Rockville, Md. (April 22, 2021)—Researchers from the Medical College of Wisconsin (MCW) report in new research that gut bacteria burn a significant percentage of calories from food that we ingest. Those calories then get absorbed and converted to adipose (fat) tissue. The findings also show that surgical removal of part of the intestine leads to weight gain because that specific section contains bacterial biomass. In addition, the study shows that drugs or a high carbohydrate diet can alter the gut bacteria enough to affect calorie consumption by the bacteria that remain in the system, which leads to weight gain.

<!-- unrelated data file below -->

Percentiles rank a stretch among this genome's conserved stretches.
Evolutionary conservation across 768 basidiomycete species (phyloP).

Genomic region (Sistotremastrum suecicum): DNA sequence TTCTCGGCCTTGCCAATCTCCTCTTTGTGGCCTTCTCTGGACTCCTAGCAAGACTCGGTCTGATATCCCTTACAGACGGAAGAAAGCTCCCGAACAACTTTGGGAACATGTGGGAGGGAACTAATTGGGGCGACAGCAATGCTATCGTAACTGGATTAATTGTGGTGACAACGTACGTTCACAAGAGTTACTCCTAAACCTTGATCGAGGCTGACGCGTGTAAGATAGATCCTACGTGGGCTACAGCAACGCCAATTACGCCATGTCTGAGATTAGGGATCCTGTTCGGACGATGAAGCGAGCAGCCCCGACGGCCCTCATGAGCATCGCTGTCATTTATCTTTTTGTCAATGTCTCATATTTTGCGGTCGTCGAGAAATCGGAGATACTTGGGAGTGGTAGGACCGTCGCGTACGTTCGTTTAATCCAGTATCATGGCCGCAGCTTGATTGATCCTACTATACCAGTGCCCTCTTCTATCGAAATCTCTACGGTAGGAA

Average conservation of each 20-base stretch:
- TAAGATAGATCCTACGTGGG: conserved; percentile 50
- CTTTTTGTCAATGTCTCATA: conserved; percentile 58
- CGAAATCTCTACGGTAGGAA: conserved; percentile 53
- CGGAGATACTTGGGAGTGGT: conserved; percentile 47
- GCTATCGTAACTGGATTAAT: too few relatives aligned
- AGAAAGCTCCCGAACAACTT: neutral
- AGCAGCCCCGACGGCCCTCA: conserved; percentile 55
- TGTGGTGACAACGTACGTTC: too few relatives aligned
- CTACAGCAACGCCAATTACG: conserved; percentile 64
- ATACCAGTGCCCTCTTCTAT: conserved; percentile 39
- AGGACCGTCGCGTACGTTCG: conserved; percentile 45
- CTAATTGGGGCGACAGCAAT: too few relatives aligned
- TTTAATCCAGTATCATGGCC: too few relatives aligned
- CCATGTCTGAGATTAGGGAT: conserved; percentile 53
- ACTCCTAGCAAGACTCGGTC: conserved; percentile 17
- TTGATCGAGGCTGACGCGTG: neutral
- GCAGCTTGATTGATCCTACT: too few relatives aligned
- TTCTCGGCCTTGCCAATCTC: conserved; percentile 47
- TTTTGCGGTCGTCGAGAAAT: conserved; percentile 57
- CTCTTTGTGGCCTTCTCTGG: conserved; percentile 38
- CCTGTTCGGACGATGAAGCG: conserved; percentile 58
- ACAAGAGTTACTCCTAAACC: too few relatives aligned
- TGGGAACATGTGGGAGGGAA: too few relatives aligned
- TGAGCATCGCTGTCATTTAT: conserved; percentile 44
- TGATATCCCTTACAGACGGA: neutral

“The purpose of the work is to determine how altering gut bacteria leads to changes in body weight,” said corresponding author John Kirby, PhD, a professor at MCW. “It is known that antibiotics and other drugs lead to weight gain, so we sought to determine a mechanism. Conversely, it is known that certain types of bariatric surgery lead to weight loss and so we wondered if the mechanism also depends on gut bacteria.”
Read the full article, “Gut Microbiota Represent a Major Thermogenic Biomass,” published ahead of print in Function. Contact the APS Communications Office or call 301.634.7314 to schedule an interview with a member of the research team.